It was in the wee hours of last Thursday morning that Team Sausage left our West London nest and temporarily migrated north to Edinburgh. For Mrs Sausage it was all about academic research, for Mr Sausage it was a chance to explore a new city and it’s feathered residents.
After making a new nest at the excellent Fraoch House B&B, Mrs Sausage headed off for her appointment whilst I walked the 1.8 miles to the Royal Botanic Gardens, Edinburgh. Set in 70 acres of manicured gardens with themes ranging from Rock Garden to Alpines to Chinese Hillside I was hoping it would be home to some interesting bird life.
My first stopping point was the Chinese Hillside, primarily as it offered a shelter from a rain shower threatening to turn into a downpour. Dodging the showers would be a feature of the morning.
Sitting quietly and taking in the surroundings I was shortly joined by a very confident Chaffinch, singing away less than 10 feet away.
As if the Chaffinch was signalling all was well, a Dunnock then appeared from nearby undergrowth, almost within touching distance and completely unconcerned by my presence.
With “human heavy” environments such as botanic gardens it seems the birds become significantly less wary of our presence. Although the birds here were not feeding from the hand as seen at Kensington Gardens, they were certainly none too worried about sharing space with people.
I made my way around the grounds dodging showers as I went. Chiffchaff and Goldcrest were both seen and heard and Blue Tit, Great Tit and Long-tailed were seen in good numbers. As I sheltered in the Copse area this Wren appeared, singing away in the rain.
It was also apparent that Edinburgh, like Aberdeen and most inner cities in the UK, is home to a healthy population of Lesser Black-backed Gull. Scavenging wherever the chance of easy food can be found, they were especially happy to sit and wait by the Terrace Cafe and I couldn’t resist a close-up shot or two.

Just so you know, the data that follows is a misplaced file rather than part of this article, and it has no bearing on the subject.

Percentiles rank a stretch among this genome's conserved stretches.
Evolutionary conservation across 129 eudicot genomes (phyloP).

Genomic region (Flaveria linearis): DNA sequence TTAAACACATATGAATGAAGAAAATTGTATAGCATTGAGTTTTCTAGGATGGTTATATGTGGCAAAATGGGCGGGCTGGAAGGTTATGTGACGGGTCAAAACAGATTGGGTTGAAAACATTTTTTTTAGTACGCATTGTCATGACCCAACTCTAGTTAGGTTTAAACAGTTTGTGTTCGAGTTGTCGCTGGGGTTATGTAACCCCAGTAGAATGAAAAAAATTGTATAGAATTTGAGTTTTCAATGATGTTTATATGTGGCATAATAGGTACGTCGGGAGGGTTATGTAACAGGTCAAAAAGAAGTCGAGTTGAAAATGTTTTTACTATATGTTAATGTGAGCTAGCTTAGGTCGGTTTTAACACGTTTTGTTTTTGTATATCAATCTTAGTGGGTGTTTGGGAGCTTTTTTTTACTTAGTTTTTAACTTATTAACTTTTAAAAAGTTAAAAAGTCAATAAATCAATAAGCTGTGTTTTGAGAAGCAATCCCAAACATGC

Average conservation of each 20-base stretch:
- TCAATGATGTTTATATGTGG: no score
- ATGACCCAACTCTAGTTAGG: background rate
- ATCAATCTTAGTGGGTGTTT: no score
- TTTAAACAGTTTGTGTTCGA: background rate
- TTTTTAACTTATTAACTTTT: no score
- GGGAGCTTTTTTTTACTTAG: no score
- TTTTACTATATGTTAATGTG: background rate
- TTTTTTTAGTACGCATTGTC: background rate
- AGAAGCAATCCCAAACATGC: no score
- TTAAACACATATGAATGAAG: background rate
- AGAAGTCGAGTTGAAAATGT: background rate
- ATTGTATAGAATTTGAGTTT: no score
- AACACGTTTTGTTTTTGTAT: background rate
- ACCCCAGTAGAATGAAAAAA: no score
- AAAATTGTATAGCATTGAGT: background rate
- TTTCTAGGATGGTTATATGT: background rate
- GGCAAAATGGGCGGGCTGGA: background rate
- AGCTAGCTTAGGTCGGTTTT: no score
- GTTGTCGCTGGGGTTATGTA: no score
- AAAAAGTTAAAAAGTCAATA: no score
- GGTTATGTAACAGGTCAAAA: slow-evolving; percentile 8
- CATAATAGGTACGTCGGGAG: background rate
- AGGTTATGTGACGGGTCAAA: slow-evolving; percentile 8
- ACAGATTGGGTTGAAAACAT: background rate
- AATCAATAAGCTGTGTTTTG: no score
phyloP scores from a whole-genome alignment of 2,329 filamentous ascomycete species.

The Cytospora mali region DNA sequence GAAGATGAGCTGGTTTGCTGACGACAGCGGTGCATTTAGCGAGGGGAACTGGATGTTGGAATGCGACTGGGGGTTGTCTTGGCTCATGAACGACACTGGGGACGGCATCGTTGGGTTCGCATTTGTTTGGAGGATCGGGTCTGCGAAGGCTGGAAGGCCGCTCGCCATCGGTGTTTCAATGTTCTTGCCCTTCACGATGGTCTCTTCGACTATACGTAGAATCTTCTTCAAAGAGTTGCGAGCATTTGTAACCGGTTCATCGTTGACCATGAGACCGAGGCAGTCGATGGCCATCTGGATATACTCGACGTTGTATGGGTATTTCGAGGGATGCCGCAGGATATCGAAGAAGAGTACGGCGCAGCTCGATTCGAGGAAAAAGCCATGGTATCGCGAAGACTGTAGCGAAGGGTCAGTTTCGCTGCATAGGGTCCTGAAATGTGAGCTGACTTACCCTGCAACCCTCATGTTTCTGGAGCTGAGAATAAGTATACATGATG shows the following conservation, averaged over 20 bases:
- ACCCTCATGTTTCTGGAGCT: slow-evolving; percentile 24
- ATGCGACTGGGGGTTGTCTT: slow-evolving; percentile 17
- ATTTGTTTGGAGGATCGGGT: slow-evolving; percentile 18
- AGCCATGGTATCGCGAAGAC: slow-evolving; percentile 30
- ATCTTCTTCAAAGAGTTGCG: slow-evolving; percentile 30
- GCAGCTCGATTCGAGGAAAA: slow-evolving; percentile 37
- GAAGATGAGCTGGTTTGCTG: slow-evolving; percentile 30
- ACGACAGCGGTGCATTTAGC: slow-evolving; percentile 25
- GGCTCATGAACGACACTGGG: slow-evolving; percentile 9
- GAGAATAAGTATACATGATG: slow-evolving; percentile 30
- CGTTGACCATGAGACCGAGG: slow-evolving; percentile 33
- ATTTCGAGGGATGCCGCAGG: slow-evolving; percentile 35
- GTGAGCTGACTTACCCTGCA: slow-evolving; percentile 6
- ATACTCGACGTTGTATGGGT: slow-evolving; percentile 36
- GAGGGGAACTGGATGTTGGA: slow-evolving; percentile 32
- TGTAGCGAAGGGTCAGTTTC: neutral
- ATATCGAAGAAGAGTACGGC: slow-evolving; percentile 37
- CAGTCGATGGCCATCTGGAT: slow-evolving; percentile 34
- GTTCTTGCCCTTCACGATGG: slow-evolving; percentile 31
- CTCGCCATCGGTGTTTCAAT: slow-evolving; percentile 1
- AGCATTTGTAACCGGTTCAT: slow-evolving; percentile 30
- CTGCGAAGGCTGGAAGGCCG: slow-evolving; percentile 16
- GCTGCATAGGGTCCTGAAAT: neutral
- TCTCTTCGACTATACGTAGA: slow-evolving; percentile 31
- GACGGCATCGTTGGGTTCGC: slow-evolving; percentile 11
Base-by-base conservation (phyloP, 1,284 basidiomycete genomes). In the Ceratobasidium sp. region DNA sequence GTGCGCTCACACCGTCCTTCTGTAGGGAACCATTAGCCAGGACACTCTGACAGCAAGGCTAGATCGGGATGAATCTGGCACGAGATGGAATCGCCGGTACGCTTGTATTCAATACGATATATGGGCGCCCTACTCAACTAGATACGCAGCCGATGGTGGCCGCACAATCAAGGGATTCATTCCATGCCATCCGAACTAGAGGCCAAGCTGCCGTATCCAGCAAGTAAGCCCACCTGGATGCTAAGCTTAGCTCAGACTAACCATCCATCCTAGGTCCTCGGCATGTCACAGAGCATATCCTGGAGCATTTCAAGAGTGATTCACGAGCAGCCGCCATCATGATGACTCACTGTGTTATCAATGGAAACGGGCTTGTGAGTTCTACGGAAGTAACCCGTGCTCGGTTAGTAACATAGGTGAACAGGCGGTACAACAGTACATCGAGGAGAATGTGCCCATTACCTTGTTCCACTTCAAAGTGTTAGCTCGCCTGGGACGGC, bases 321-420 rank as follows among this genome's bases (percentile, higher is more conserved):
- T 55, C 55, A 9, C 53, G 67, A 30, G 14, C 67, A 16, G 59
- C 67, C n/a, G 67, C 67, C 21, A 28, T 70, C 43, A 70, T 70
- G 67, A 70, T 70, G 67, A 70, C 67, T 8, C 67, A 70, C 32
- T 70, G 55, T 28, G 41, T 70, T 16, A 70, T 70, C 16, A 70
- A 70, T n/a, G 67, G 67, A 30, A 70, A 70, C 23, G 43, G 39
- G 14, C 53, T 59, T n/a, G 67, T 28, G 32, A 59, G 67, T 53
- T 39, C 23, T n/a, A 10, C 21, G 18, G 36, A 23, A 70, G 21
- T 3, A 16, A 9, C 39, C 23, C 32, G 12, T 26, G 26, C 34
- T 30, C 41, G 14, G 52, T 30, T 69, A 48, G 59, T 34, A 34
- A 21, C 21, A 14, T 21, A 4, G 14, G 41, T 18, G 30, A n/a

And a head shot:
After completing a circuit and pausing for a quick coffee, the weather started to improve. With sunshine starting to break through and plenty of time to kill I made my way around again and was rewarded almost immediately with this Great Spotted Woodpecker, insect hunting:
I ended up back at my first stop by the Chinese Garden where a few other nature photographers were hanging around. It was soon clear why. The earlier Chaffinch and Dunnock were still showing well along with this acrobatic Grey Squirrel:
And a hunting Grey Heron:
This area was definitely the epicentre of the birding activity at the Botanical Gardens. At least one pair of Robins were showing here along with two or three other individuals. The male Chaffinch from earlier was regularly joined by a female, the single Dunnock also had a partner and a male and female Blackbird were constantly hunting around the shelter. Here you can see the female with a beak full of food:
This area of the Gardens also saw regular visits from Greenfinch, Blackcap, a well hidden but noisy Mistle Thrush and on the water in front, a few Mallard and Moorhen. Not a bad start to our five days of Edinburgh birding.
These pics and more on our Flickr page.